Where can we enter the narrative surface of your text? One literary topos is where you say; "I can physically recall the sensations of the dream." Joy Davidson in The Agony of it All: The Drive for Drama and Excitement in Women's Lives finds that a drive for dramatic sensations, feelings, thought, and behaviour exists in all women. Applying this idea to dreams, one can see that the narcissistic autopsychodrama that is the dream, plays out within the theatre of the dreaming mind, where the romantic need for thrills, stimulation, and arousal can be channeled and sublimated. In waking existence, the rewards and the punishments of sensation-seeking make us feel alive or dead, and experience pleasure or pain.

Margaret Mahler The Psychological Birth of the Human Infant research into early child development provides a stage theory of the human individuation process and the libidinization of the body. From Mahler's perspective, it appears that your dream writes about the conflict of separation anxiety (from parents) and stranger anxiety (you are kidnapped). Mahler has placed this conflict in the first subphase of the differentiation of the body image. For Mahler the spectacle of observing the "building of bodily feelings, body image and eventual self representations..." are difficult to observe. However, we can see this developmental process of integration in children's dreams such as yours. We can see your affects (feelings) related to the integrated sense of body emerging. If we could collect large numbers of children's dreams we would be able to better achieve a pedagogical understanding of children's individuation needs that would enable them to create healthy body images. Many dreams received by the International Institute for Dream Research (IIDR) speak of developmentally arrested and pathological body image development. The dreams almost invariably speak of sublimation gone awry and the obscene and grotesque body. From the perspective of the literary topos of the grotesque, they live on the Boulevard of Broken Dreams (read IIDR article).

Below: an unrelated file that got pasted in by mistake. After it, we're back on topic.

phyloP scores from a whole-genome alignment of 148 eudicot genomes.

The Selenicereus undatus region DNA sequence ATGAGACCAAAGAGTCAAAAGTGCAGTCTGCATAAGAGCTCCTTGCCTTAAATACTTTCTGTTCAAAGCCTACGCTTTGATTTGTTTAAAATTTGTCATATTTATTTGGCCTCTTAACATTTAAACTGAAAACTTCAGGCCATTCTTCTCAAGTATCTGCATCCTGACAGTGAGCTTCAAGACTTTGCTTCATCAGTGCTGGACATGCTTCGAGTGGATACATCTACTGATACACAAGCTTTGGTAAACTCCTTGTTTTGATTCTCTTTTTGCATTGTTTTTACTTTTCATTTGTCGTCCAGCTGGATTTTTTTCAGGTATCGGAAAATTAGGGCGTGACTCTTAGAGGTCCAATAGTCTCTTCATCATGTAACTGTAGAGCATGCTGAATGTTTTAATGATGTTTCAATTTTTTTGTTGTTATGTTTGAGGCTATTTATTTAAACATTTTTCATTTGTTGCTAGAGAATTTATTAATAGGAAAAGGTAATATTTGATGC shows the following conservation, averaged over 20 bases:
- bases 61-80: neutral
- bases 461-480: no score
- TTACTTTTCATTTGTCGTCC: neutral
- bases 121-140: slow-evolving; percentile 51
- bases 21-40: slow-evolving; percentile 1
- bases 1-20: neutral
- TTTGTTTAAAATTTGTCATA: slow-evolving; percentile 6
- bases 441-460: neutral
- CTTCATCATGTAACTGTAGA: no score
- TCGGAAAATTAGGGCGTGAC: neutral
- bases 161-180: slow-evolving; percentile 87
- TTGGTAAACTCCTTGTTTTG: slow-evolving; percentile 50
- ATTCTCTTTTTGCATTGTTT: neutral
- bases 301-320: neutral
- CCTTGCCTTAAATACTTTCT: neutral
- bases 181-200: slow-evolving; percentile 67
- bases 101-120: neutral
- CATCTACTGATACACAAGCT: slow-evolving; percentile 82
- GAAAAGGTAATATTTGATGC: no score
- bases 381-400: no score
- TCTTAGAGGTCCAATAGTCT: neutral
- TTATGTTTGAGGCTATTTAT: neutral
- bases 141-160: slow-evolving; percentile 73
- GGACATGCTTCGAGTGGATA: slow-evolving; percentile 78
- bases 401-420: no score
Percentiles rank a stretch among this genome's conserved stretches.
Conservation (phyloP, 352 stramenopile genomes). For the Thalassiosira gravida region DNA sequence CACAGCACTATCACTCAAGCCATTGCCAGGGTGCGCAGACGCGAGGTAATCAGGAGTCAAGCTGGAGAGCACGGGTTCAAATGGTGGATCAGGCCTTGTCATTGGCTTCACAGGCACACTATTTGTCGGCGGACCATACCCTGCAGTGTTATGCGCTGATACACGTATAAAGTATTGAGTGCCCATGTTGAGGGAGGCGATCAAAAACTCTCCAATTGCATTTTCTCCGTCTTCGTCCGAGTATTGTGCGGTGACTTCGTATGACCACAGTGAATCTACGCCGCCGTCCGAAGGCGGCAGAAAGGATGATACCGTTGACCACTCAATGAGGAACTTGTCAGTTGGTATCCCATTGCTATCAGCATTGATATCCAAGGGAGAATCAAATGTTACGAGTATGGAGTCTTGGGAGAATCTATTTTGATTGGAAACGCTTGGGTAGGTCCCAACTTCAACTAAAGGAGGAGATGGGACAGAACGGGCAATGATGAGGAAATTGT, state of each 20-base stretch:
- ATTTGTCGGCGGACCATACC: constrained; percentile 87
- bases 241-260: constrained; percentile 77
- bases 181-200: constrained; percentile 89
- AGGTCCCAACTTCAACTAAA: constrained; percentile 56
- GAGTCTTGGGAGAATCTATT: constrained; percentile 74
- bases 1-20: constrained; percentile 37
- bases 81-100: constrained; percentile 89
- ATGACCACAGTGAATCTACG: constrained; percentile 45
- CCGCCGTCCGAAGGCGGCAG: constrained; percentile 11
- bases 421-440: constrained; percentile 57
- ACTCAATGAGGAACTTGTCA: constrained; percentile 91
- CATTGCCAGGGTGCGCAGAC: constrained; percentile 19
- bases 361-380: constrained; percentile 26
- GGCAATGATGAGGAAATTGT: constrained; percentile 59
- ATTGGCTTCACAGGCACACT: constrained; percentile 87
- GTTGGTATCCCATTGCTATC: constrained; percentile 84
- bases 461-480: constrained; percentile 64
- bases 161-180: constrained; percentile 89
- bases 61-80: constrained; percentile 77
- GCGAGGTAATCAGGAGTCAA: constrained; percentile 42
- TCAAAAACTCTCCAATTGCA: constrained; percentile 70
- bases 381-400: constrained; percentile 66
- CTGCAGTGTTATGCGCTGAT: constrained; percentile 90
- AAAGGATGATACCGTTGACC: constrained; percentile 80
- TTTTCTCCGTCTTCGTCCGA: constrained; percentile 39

From an aesthetic perspective, we can enter your dream, where you say; "I am completely nude and have a delightful feeling." In this passage of the text you show how you understand all your body parts; flesh, arms, legs, buttocks and genitals. You also tell us that the feelings of nudity are sensual not sexual. The artistic female nude provides the basis for another interpretation found at the IIDR website The Female Nude -or- The Mysteries of Paris.

Finally, we can also discuss what you have called the "procedures" which leave you feeling nice with butterflies in your stomach. Having also worked in a child psychiatric unit, it was always a marvel to watch the child's oft-time enchanting developing sense of poetics of the body (butterflies in my stomach). The sanitizing procedures you experience, most likely harkens back to early memories when your diapers were being changed and the scatological body sensations you were sensing.

For those who are asking about the image in the theatre above, it is Rembrandt's Andromeda an archetypal artistic representaion of the damsel in distress.



All material Copyright 2006 International Institute for Dream Research. All rights reserved.